Naomi Porter takes a spill on the high school steps, hits her noggin on marble, and forgets everything after sixth grade. That's right, she's forgotten her divorced parents, her half-sister, even her jock boyfriend, Ace Zuckerman. To further cloud the issue, she awakens to a letter from one Will Landsman -- a kid who says he's her best friend and her high school yearbook co-editor. To complete the three-point confusion, there's this dark and handsome kid named James Larkin waiting by her side in the hospital. All a blank.

The three boys will not remain a blank, however, as each plays a big role during her recuperation period. She continues to date her tennis jock boyfriend, Ace, but falls for the artistic and moody one, James. Meanwhile, there is the voice of conscience, the faithful-as-a-golden retriever Will, coaching her every misstep of the way. A veritable Bermuda triangle of boyfriends -- the sort of thing that confuses girls with a memory, never mind those without.

I was a bit disappointed that this novel didn't explore issues of memory that have to do with judging people, because Zevin touches on this topic when she has her protagonist ask another girl, "Do we like each other? Do we get along?" The girl, who had been kind to the amnesiac hero, responds, "Not since fourth grade.
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Format: Hardcover
It's a great thing to get to know a character as you read about them in a book. It's a phenomenal thing to get to know a character as they get to know themselves.

Such is the case in this book, "Memoirs of a Teenage Amnesiac", written by Gabrielle Zevin, a writer who has a rare talent. The protagonist, a teenager named Naomi, becomes a victim of (as the title says) amnesia, following an unlucky even involving a camera, coffee, and steps. Naomi, even without her memories, is a fully fleshed out character, making it a joy to see her explore the newness of a life that was once so commonplace to her, to see everything she does different, to see how her amnesia changes every single relationship in her teenage life.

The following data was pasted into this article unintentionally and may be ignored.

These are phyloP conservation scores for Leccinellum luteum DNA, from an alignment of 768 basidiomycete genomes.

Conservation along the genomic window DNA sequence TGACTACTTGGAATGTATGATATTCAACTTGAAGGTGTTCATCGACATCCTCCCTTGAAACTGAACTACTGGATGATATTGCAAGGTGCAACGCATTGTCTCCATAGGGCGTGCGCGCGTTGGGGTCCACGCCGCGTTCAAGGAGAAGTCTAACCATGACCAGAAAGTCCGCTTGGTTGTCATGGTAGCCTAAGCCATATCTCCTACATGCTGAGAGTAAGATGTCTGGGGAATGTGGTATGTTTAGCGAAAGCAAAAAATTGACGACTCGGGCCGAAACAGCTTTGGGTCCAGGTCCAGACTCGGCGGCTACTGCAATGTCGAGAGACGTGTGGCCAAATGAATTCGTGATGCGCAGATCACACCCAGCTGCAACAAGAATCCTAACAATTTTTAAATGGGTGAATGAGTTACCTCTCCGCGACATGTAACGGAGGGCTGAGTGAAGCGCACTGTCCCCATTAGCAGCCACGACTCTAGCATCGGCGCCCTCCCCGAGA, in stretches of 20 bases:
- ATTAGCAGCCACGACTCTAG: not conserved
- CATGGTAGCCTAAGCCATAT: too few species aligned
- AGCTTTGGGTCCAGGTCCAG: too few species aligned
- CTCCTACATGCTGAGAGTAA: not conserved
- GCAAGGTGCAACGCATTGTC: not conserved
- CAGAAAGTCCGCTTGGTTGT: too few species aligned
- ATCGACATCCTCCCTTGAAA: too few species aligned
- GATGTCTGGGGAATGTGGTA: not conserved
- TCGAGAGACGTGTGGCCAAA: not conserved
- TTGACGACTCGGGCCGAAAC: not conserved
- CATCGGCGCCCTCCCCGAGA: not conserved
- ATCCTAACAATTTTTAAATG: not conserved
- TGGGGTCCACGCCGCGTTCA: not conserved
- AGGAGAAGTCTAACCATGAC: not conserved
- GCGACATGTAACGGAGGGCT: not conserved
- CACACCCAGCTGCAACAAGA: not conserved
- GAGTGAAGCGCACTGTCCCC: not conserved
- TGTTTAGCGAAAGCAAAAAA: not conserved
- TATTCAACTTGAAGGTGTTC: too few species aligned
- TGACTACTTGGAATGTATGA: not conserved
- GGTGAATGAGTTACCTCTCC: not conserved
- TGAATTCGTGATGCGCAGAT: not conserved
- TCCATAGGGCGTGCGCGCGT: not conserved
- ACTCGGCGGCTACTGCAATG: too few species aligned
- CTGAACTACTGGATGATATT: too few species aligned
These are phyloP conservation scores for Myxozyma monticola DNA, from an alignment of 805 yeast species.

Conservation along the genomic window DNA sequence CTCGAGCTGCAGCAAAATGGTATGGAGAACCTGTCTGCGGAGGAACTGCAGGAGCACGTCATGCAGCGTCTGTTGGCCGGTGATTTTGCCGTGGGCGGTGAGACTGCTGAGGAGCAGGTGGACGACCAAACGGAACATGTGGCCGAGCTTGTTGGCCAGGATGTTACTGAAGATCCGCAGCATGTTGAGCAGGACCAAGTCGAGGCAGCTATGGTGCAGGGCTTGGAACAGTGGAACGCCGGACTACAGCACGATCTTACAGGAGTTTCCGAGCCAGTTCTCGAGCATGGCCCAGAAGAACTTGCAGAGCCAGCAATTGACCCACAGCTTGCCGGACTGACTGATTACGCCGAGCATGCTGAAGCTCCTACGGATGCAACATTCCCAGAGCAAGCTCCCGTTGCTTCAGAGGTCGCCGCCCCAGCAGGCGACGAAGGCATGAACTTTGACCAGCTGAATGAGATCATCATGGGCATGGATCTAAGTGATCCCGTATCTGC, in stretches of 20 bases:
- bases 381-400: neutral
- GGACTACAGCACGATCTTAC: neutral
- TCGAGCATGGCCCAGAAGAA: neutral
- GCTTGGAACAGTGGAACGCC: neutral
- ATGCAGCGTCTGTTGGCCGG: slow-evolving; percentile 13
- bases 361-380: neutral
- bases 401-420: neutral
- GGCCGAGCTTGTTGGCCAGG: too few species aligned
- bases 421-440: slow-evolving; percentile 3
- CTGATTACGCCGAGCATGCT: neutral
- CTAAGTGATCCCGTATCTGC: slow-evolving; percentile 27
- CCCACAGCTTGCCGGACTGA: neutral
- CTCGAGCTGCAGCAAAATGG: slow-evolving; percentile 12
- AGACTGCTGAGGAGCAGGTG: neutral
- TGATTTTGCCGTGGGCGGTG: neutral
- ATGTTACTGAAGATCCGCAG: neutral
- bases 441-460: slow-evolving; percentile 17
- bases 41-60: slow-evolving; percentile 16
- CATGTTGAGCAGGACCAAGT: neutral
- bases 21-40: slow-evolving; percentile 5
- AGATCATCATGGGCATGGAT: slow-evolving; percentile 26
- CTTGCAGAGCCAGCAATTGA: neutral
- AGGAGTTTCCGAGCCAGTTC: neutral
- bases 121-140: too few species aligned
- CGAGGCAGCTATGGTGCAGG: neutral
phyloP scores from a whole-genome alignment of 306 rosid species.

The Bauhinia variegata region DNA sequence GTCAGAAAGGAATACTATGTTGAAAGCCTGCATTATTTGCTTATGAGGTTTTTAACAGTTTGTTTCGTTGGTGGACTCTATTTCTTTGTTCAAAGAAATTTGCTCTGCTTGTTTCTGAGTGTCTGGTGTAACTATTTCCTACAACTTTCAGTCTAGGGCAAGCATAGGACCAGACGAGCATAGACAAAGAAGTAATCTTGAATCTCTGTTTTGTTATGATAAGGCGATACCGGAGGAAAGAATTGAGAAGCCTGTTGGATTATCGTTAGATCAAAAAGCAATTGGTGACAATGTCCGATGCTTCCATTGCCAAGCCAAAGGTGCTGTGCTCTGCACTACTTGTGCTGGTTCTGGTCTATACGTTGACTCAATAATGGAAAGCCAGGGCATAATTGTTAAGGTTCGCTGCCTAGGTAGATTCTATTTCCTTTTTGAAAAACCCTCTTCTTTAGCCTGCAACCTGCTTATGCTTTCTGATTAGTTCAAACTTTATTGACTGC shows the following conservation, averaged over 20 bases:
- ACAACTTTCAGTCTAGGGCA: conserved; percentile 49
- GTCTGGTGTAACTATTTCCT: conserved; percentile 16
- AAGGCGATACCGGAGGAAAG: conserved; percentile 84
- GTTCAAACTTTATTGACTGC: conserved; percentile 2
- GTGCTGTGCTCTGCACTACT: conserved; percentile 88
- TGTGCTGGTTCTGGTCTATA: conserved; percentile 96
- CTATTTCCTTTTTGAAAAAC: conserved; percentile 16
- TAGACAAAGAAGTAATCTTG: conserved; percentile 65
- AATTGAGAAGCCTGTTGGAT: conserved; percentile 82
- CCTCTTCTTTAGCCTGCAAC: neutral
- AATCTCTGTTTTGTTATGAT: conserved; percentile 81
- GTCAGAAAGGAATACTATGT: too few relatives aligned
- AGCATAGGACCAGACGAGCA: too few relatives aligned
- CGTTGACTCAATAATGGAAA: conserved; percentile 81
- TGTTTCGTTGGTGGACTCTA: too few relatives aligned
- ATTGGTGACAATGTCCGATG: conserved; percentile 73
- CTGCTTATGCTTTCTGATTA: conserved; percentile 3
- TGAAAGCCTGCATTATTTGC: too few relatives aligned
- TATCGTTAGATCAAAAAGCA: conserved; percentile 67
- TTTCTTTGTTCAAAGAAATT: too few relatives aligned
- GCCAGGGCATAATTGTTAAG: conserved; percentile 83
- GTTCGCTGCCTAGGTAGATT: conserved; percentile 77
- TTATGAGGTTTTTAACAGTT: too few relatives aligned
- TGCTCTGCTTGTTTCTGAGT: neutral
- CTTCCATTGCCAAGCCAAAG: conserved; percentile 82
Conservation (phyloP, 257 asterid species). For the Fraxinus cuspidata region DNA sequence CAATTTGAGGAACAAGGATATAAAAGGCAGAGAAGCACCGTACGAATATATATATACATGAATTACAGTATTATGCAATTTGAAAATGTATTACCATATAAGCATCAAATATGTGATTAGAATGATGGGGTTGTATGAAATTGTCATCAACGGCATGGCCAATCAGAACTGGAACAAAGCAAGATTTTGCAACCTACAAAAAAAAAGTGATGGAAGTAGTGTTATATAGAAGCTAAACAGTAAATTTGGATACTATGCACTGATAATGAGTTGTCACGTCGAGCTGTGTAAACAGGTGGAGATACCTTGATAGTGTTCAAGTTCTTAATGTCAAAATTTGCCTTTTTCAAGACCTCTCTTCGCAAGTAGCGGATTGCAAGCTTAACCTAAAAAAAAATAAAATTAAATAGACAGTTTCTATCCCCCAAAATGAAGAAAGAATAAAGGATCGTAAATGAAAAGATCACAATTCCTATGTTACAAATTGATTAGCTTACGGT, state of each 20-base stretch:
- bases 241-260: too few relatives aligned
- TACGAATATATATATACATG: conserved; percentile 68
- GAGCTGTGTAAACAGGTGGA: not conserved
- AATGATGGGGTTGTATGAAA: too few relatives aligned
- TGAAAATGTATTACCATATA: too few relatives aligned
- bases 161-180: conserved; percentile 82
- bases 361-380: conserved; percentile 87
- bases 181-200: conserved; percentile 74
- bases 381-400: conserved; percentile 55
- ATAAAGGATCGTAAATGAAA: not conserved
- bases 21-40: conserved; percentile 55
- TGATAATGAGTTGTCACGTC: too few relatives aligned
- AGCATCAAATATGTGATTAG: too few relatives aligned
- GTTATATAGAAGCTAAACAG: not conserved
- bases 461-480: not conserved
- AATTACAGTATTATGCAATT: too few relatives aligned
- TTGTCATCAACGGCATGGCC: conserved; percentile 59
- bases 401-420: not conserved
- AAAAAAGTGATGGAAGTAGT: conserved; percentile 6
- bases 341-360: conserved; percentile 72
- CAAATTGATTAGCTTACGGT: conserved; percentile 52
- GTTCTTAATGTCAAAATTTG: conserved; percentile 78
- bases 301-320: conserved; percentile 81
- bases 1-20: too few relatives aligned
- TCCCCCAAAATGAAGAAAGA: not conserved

The story is well-crafted in that its structure mirrors life more than the rising action model of a story. Some plot lines climax, and some just fade away like a forgotten memory; which, by the way, is a large theme in this story. What we have here is not the definitive life story of Naomi Porter, but simply a year in the life of a likable, complex, and flawed character who is going through a rough--yet she's not at all angsty/brooding about it--time. Nothing in this book is forced, though the touching and relatable moments are as plenty as usage of magic in a Harry Potter book.

Much like Zevin's previous novel, "Elsewhere", this book has a permanent place on my small shelf of favorites. However, unlike "Elsewhere", I was so swept up in the story that this book has become the first novel in God-knows-how-long that I finished in a single day. This is a book that a reader can truly, truly love.

10/10 Classic.